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The Houston Astros say they intend to file a $15.6 million insurance claim for Jeff Bagwell's injured shoulder for the purpose of ending the first baseman's career with the club.


The Astros have until Jan. 31 to file the claim, after which Bagwell would be examined by the insurance company's doctors. Club officials want to know how productive they think he can be next season, and the insurance company could ask Bagwell to prove he can throw a baseball.


Bagwell's agent told the Houston Chronicle he thinks no determination can be made until Bagwell returns to the field and attempts to resume his baseball routine for a 16th major league season.


"I don't know how this thing could be resolved until deep into spring training or unless Jeff says, 'I can't continue,' " Barry Axelrod, Bagwell's agent, told the newspaper. "Jeff isn't saying that. He's saying just the opposite."


Bagwell, a four-time All-Star first baseman and the 1994 NL MVP, is guaranteed $17 million this season, but if he retires or deems himself unable to play, the Astros can file a claim and collect the $15.6 million.


"We would love to have a healthy Jeff Bagwell," general manager Tim Purpura said this month. "If we can't have that, we have to consider all of our options."


Attorneys for Astros owner Drayton McLane's have told him the team cannot collect on its claim if Bagwell so much as steps on a practice field at spring training. But Purpura said the Astros are investigating whether that's set in stone, according to the report. And McLane said Bagwell might go to spring training if doctors decide his shoulder will continue to heal, or if the insurance company decides he's not disabled enough for a payout.


"These policies are very vague, somewhat ambiguous and open to interpretation," Purpura told the Chronicle in an e-mail.


McLane doubts Bagwell's right shoulder will allow him to continue to be an everyday player.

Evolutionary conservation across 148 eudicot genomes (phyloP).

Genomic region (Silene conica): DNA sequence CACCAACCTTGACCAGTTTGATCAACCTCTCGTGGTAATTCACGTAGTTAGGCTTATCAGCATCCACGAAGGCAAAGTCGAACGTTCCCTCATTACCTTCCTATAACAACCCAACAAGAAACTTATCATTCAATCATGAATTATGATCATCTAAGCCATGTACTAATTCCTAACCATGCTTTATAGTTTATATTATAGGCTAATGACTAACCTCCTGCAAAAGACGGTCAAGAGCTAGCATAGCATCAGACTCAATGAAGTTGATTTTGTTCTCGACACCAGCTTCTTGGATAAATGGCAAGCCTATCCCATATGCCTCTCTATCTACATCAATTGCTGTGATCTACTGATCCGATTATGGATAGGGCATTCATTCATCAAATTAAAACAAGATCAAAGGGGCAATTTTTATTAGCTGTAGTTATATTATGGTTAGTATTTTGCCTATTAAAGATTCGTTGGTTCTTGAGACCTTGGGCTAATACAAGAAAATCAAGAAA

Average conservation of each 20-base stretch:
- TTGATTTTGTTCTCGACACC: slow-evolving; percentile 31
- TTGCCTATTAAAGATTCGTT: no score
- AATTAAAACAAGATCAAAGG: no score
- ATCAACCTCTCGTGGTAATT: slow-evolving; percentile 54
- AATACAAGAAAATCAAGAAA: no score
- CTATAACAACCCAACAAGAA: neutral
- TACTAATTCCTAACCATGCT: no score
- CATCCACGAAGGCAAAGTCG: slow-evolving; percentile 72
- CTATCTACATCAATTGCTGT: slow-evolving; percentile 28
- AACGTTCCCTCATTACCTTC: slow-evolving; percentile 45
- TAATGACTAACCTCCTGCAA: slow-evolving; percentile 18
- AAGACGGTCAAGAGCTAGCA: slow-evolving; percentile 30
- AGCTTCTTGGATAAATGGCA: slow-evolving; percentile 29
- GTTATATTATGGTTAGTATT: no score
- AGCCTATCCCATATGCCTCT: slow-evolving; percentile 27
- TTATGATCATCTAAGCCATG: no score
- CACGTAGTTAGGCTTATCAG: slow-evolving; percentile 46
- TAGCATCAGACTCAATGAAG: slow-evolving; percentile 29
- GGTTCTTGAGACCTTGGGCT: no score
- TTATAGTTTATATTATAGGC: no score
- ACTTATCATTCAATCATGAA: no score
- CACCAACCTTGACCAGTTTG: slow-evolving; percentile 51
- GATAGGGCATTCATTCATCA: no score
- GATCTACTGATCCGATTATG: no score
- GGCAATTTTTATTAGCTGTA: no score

"If the doctors say he can improve as the season goes along, then I'm for him [playing]," McLane said. "We bought insurance, and so we've got to know, can he play or is he unable to play?"


But Bagwell believes he's being written off prematurely. He has been swinging a bat and lifting weights for weeks. He has begun to throw again and says he's on schedule to play first base on opening day.


Bagwell, 37, missed 115 games last season after undergoing capsular release surgery on his shoulder. He returned in September but couldn't throw and was limited to pinch-hitting duty in the playoffs.


Information from The Associated Press was used in this report.

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He should be able to do as he pleases. He has given back to that organization more than any of us will know or has ever been reported. He has defered alot of his salaries in the past to help the club sign key players..he has earned it just in the way he goes about his buisness as well. Goes to the yard..busts his you know what....and is always approachable. He has taught many an Astro on how to play the game right.If my son grows up to play sports i hope he goes about it the way Jeff Bagwell has ..:houastros:

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I'd like to see Bagwell and the Astros come to an agreement on a new one year contract with a base salary of around $5 - $7 million and some healthy incintives that could equal the $17 million original contract if he stays healthy and produces. I would hate to see him end his career with the Astros on a sour note! :w00t::coolball::w00t:

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Bagwell has deferred a lot of his past year money and that is the reason that his upcoming year's salary is $17 mil. I don't see him renegotiating to take something less and don't blame him for not wanting to.


As 22 said, I also don't see him being the offensive force he was. Yet, I don't think the concern is with his hitting, it is with his throwing or lack of ability to do so. For those of you who have watched Bags the last season or two, you know that he can't really even throw from 1st to home. If he can't do it this year, then what do the Astros do with him? What does he decide to do? Tough for sure.


I do hope the situation works itself out.

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Originally posted by BigRocky99

Good article in the Houston Chronicle on what should/could be done:




Loved the article... this is by far my favorite part of it.


"The thing is, I believe in you. I've seen you accomplish too much. If you say you can do it, then I think you can. So I'm willing to withdraw the insurance claim. Come to spring training, put the uniform on and go for it."

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